Get access

Neurochemical and Immunocytochemical Studies on the Distribution of N-Acetyl-Aspartylglutamate and N-Acetyl-Aspartate in Rat Spinal Cord and Some Peripheral Nervous Tissues

Authors

  • L. Ory-Lavollée,

    1. Division of Child Psychiatry, Departments of Psychiatry, Neuroscience, Pharmacology, and Pediatrics, The Johns Hopkins University School of Medicine, Baltimore, Maryland, U.S.A.
    Search for more papers by this author
  • R. D. Blakely,

    1. Division of Child Psychiatry, Departments of Psychiatry, Neuroscience, Pharmacology, and Pediatrics, The Johns Hopkins University School of Medicine, Baltimore, Maryland, U.S.A.
    Search for more papers by this author
  • J. T. Coyle

    Corresponding author
    1. Division of Child Psychiatry, Departments of Psychiatry, Neuroscience, Pharmacology, and Pediatrics, The Johns Hopkins University School of Medicine, Baltimore, Maryland, U.S.A.
      Address correspondence and reprint requests to Dr. J. T. Coyle at Division of Child Psychiatry, Meyer 4-163, The Johns Hopkins University School of Medicine, 600 North Wolfe Street, Baltimore, MD 21205, U.S.A.
    Search for more papers by this author

Address correspondence and reprint requests to Dr. J. T. Coyle at Division of Child Psychiatry, Meyer 4-163, The Johns Hopkins University School of Medicine, 600 North Wolfe Street, Baltimore, MD 21205, U.S.A.

Abstract

Abstract: HPLC analysis of rat spinal cord revealed a uniform distribution of N-acetyl-aspartate (NAA) across both longitudinal and dorsoventral axes. In contrast, ventral cord N-acetyl-aspartylglutamate (NAAG) levels were significantly higher than those measured in dorsal halves of cervical, thoracic, and lumbar segments. Immunocytochemical studies using an affinity-purified antiserum raised against NAAG-bovine serum albumin revealed an intense staining of motoneurons within rat spinal cord. Along with the considerable NAAG content in ventral roots, these results suggest that NAAG may be concentrated in motoneurons and play a role in motor pathways. NAAG was also present in other peripheral neural tissues, including dorsal roots, dorsal root ganglia, superior cervical ganglia, and sciatic nerve. It is interesting that NAA levels in peripheral nervous tissues were lower than those in CNS structures and that NAA levels in ventral roots and sciatic nerve were lower than NAAG levels. These findings further document a lack of correlation between NAAG and NAA levels in both central and peripheral nervous tissues. Taken together, these data demonstrate the presence of NAAG in nonglutamatergic neuronal systems and suggest a more complex role of NAAG in neuronal physiology than previously postulated.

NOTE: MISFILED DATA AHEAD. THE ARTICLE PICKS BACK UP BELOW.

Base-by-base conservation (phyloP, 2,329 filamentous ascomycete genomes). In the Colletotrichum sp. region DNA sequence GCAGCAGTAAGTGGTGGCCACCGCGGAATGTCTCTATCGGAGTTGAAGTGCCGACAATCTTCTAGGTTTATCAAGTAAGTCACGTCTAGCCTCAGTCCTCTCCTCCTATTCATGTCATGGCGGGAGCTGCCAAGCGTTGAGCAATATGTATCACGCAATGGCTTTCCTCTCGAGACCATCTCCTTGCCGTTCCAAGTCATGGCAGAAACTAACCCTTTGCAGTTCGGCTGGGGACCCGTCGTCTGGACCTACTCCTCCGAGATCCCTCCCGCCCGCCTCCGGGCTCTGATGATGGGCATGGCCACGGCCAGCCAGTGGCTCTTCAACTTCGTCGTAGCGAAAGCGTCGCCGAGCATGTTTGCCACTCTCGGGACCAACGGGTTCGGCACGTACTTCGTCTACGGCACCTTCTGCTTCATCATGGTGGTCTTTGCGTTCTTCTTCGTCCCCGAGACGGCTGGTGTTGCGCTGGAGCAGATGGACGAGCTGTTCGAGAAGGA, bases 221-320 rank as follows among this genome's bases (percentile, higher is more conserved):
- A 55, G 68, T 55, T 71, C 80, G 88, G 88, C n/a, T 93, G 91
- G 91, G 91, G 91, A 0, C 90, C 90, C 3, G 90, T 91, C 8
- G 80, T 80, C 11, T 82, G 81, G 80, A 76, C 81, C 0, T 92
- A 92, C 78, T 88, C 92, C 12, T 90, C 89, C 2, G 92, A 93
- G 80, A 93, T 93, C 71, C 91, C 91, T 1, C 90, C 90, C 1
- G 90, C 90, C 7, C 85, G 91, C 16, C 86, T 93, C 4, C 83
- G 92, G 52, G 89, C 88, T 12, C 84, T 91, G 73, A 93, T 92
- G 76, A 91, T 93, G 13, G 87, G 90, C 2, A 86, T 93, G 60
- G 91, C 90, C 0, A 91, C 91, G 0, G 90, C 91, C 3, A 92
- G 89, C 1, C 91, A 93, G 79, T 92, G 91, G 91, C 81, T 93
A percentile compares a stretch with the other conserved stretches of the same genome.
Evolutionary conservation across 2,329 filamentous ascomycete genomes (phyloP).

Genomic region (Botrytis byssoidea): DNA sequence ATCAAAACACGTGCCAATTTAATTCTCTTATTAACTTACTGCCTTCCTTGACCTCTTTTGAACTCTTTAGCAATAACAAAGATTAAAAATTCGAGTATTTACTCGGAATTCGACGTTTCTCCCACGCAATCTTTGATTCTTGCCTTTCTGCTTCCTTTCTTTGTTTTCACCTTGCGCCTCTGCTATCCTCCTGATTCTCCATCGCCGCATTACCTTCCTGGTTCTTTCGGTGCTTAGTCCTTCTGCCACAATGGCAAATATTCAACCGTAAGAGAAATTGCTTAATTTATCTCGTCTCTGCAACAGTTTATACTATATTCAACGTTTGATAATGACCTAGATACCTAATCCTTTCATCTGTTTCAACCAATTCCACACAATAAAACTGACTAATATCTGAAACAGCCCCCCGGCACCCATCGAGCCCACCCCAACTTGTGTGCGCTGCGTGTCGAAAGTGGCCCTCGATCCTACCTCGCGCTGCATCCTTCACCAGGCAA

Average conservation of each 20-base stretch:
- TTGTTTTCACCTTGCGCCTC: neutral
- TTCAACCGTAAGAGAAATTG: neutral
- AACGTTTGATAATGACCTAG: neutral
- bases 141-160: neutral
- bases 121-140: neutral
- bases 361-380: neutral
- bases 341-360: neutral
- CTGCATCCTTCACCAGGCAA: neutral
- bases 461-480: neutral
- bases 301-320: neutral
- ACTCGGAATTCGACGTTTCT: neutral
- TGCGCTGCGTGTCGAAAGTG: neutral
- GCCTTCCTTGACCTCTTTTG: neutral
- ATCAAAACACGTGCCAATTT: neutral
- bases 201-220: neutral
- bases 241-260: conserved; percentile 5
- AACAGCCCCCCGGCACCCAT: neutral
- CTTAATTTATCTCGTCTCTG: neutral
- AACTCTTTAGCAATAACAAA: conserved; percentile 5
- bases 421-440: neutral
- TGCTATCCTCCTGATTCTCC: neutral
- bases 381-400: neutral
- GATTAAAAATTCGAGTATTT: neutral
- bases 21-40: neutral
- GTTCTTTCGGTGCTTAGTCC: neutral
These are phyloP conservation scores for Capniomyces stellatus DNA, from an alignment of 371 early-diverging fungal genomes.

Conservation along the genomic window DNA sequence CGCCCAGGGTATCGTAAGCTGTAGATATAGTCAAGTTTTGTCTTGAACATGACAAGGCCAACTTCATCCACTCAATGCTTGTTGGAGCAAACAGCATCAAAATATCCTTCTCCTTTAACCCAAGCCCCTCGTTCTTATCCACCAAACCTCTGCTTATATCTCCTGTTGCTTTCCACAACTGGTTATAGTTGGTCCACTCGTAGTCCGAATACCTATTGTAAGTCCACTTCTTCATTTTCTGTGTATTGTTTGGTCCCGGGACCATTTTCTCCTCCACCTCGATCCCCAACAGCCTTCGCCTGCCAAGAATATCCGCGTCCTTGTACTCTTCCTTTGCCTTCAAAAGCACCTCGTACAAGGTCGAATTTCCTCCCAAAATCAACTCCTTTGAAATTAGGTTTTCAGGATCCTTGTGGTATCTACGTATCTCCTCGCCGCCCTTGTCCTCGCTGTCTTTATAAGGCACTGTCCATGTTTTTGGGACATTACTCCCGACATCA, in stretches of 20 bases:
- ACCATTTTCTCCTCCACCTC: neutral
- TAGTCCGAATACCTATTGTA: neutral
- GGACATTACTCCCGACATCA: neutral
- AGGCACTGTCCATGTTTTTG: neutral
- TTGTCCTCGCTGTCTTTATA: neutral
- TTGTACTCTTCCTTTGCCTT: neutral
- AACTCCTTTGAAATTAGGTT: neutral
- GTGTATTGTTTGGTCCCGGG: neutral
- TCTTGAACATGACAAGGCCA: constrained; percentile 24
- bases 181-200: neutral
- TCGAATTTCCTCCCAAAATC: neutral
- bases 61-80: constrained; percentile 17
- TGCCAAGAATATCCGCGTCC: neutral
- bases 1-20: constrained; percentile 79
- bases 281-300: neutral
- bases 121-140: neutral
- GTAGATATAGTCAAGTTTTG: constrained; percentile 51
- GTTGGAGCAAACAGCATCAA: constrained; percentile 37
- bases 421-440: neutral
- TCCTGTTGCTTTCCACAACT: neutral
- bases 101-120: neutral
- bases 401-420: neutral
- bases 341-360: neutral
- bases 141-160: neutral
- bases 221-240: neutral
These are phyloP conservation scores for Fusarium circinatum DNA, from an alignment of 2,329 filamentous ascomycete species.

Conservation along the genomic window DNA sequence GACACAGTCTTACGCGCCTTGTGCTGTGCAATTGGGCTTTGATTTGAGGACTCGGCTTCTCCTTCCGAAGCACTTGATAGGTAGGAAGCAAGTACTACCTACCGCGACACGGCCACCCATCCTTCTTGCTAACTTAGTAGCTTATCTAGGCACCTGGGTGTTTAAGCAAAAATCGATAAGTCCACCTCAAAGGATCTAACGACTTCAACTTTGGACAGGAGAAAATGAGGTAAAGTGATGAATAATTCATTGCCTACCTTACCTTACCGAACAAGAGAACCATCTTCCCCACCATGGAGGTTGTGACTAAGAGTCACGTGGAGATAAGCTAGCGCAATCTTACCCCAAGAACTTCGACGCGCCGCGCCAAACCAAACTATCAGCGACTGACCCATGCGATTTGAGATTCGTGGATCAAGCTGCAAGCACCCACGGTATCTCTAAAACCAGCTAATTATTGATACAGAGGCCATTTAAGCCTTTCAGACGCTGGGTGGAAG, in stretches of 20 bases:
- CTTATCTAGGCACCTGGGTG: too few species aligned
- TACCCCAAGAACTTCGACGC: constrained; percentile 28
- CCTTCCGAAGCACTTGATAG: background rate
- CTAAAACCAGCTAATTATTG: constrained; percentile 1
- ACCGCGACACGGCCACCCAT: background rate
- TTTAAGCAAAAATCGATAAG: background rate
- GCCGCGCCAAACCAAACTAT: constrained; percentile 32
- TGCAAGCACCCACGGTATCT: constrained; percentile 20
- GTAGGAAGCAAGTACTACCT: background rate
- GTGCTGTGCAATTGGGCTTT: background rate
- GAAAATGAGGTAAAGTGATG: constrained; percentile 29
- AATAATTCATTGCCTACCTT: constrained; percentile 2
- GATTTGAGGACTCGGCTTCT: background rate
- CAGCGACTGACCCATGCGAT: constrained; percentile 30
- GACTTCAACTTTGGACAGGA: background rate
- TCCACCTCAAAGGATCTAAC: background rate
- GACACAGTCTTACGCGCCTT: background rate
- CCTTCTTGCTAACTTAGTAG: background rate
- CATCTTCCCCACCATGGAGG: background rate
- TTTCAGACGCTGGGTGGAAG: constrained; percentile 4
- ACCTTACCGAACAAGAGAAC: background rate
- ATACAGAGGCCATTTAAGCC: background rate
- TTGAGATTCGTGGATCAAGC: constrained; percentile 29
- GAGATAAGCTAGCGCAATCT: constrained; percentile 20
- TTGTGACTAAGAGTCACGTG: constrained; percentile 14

Get access to the full text of this article

Ancillary